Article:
10. Insecure over-the-air (OTA) updates: Lack of security in over-the-air update mechanisms may allow attackers to compromise the integrity of software updates.


Output vulnerabilities in electric vehicles

Output vulnerabilities stand as a critical facet within the broader landscape of EVs, carrying substantial weight due to the potential risks intertwined with transmitting information from the EV to external systems or interfaces. This vulnerability landscape encompasses the potential compromise of sensitive data, manipulation of communication signals, and the threat of unauthorized access to the information disseminated beyond the vehicle's internal environment.

Examples include:

  1. Manipulation of instrument cluster displays: Exploiting vulnerabilities to manipulate information displayed on the instrument cluster, potentially providing false readings regarding speed, battery level, or other critical information.
  2. Unauthorized access to climate control systems: Gaining unauthorized control over heating, ventilation, and air conditioning (HVAC) systems, potentially affecting driver and passenger comfort.
  3. Speedometer readings: Manipulating signals to the speedometer, potentially causing inaccurate speed readings.
  4. Unauthorized control over door locks: Exploiting vulnerabilities to gain unauthorized control over door locks, potentially allowing unauthorized entry or trapping occupants.
  5. Tampering with vehicle-to-grid (V2G) communication: Manipulating signals related to V2G communication, potentially disrupting energy exchange or grid balancing.
  6. Manipulation of telematics data: Tampering with output signals related to telematics data, potentially affecting remote tracking and monitoring.
  7. Falsifying charging status indicators: Exploiting vulnerabilities to manipulate charging status indicators, potentially causing confusion or misinformation for the vehicle owner.
  8. Disruption of vehicle-to-vehicle (V2V) communication: Tampering with signals related to V2V communication, potentially compromising cooperative safety features.
  9. Unauthorized access to user profiles: Gaining unauthorized access to stored user profiles within the vehicle, compromising privacy and potentially enabling identity theft.
  10. Tampering with Advanced Driver Assistance Systems (ADAS): Exploiting vulnerabilities to manipulate output signals from ADAS, potentially compromising safety features such as lane-keeping assistance or collision avoidance.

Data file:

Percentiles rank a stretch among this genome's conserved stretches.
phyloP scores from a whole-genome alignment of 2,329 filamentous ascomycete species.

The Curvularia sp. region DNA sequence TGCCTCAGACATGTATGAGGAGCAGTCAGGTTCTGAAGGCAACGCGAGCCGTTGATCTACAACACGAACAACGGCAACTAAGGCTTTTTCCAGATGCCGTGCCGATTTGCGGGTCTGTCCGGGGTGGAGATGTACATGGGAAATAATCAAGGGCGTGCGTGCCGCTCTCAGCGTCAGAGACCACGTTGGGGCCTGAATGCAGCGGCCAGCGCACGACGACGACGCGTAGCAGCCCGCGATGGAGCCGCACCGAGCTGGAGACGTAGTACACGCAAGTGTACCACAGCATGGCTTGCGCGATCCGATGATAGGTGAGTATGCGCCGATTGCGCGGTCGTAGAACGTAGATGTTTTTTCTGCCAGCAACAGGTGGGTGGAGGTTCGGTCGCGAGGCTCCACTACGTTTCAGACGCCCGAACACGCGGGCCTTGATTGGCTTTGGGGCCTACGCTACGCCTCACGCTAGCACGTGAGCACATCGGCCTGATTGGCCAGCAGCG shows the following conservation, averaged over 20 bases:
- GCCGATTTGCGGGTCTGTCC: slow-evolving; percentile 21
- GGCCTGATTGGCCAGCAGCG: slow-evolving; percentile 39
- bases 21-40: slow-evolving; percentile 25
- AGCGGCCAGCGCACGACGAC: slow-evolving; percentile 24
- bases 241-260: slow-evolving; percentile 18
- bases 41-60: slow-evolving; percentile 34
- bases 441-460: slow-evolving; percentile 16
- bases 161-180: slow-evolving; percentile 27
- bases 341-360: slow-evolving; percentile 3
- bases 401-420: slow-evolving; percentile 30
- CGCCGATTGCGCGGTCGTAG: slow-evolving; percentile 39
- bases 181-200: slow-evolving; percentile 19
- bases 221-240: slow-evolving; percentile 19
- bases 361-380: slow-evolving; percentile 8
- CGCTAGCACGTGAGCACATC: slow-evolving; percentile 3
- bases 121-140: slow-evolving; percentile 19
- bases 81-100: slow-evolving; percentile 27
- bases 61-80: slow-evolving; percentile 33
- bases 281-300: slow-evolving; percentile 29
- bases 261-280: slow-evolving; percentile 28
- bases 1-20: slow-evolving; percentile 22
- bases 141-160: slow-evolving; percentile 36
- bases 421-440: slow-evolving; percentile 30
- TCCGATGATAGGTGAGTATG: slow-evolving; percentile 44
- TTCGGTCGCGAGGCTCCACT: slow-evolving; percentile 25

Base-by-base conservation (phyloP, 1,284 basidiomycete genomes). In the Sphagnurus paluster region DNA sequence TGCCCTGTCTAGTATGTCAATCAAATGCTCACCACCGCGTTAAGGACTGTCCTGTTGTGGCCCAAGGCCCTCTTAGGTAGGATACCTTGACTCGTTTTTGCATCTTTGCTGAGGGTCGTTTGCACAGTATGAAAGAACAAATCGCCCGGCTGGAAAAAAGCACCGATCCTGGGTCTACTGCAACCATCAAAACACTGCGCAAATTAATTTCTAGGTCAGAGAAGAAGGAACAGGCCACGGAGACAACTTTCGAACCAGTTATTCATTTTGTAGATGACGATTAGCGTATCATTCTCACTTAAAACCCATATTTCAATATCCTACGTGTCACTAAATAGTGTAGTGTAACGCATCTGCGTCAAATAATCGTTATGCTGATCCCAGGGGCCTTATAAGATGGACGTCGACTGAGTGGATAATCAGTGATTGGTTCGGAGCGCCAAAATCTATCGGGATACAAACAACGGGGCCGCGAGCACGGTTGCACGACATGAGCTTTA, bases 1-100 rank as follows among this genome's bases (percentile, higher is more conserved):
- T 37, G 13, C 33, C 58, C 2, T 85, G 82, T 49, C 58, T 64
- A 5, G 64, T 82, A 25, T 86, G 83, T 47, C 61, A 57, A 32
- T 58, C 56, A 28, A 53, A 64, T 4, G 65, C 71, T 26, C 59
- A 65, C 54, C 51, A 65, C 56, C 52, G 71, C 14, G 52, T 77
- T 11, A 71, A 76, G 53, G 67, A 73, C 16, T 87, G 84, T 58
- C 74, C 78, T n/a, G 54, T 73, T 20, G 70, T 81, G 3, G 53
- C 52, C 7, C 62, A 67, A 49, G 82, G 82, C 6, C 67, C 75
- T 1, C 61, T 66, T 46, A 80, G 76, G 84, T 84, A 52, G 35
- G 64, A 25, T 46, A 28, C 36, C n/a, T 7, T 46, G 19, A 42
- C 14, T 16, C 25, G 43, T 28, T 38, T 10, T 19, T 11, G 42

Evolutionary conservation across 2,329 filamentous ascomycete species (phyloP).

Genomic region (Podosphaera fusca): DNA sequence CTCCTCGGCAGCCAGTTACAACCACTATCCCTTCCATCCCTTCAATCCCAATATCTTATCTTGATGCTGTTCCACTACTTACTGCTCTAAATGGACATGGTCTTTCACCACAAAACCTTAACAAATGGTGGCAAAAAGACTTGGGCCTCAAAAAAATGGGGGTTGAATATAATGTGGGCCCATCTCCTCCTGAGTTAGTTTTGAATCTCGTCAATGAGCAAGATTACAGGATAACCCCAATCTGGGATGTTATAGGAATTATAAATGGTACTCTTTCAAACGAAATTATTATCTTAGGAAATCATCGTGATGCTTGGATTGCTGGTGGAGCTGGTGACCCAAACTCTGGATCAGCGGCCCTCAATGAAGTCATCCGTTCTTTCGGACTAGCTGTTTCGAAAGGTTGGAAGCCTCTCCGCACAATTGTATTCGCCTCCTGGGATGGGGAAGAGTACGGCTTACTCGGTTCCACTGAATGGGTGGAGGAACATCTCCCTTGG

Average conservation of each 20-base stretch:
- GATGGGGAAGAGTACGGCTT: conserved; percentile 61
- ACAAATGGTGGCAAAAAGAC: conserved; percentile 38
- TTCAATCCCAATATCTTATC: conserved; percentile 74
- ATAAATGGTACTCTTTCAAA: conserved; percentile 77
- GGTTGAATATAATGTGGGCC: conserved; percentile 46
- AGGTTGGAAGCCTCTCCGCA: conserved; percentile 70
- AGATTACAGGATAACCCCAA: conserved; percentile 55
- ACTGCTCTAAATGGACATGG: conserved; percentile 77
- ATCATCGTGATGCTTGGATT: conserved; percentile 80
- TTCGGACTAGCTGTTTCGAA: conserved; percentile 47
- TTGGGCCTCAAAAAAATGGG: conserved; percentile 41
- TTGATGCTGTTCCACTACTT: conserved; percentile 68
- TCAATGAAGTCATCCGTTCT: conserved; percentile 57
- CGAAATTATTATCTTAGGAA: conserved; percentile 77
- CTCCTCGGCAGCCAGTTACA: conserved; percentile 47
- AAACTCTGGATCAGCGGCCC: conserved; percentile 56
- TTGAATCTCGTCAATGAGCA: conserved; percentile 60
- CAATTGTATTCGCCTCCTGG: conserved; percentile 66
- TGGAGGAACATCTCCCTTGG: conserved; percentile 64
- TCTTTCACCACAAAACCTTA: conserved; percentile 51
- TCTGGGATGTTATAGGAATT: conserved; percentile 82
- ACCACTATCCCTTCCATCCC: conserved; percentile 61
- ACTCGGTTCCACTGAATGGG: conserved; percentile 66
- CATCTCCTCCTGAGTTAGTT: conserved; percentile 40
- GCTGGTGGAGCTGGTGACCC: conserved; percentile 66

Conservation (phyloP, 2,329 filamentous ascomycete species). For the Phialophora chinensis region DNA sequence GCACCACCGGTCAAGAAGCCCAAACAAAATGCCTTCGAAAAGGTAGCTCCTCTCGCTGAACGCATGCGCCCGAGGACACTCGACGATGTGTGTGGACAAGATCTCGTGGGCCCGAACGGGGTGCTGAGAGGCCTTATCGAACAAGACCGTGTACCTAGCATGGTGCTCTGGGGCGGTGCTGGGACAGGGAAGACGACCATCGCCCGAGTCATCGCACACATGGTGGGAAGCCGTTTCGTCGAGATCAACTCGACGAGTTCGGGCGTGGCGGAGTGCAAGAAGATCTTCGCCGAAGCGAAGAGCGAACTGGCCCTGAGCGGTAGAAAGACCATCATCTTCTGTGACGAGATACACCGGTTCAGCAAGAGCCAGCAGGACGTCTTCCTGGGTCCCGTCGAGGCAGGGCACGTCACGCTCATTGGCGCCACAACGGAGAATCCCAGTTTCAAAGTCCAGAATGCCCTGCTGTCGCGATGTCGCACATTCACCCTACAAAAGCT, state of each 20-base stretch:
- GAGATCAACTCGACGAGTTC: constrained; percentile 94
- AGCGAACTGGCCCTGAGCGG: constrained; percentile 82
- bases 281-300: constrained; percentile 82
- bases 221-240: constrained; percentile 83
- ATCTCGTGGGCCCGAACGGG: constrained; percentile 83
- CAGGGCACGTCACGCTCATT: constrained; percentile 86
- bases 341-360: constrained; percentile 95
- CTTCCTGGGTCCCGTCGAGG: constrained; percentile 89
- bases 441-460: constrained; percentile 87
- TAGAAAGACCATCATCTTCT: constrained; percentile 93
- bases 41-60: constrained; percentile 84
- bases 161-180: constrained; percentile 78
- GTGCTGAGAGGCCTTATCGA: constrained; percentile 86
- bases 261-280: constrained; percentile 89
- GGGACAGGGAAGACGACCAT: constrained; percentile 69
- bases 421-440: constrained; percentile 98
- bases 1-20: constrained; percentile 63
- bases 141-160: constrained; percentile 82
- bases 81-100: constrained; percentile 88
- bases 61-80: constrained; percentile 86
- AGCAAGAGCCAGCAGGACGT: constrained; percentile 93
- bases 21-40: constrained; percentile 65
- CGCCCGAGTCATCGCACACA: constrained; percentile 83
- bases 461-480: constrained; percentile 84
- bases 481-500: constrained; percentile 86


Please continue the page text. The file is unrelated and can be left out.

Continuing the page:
Investigating vulnerabilities in electric vehicle charging stations

Input vulnerabilities in electric vehicle charging stations

Charging stations that power EVs also face a distinct set of input vulnerabilities. These vulnerabilities may stem from potential unauthorized access to the charging station's communication interfaces, compromising the integrity of the charging process and potentially leading to unauthorized control or manipulation. As charging infrastructure becomes more interconnected and reliant on digital technologies, robust cybersecurity measures are paramount.

Examples include:

  1. Unauthorized access to physical inputs: Lack of physical security measures may lead to unauthorized access to input ports, allowing attackers to manipulate the charging station.
  2. Tampering with charging cables: Insecure or unauthenticated charging cables could be tampered with, leading to disruptions in charging or potential damage to the vehicle.
  3. Radio-frequency identification spoofing: Vulnerabilities in RFID (Radio-Frequency Identification) systems might allow attackers to spoof RFID cards or fobs, gaining unauthorized access to charging services.
  4. Man-in-the-middle attacks on communication channels: Intercepting and manipulating data exchanged between the charging station and the vehicle, leading to unauthorized control or monitoring of the charging process.
  5. Unauthorized firmware updates: Lack of secure update mechanisms may enable attackers to upload unauthorized firmware, potentially introducing vulnerabilities or compromising the charging station's functionality.
  6. Denial-of-Service (DoS) attacks: Overloading input channels with excessive requests or malicious data to disrupt the availability of the charging station for legitimate users.
  7. Insecure mobile apps: Vulnerabilities in companion mobile apps used to control or monitor charging sessions, which could be exploited for unauthorized access or manipulation.
  8. Near Field Communication (NFC) vulnerabilities: Exploiting weaknesses in NFC protocols, potentially leading to unauthorized access or data manipulation during charging sessions.
  9. Exposed USB ports: Charging stations with exposed USB ports may be susceptible to attacks where malicious devices are connected to compromise the system.
  10. Environmental sensors manipulation: Tampering with environmental sensors (e.g., temperature and humidity) connected to the charging station to provide false data, potentially causing safety issues.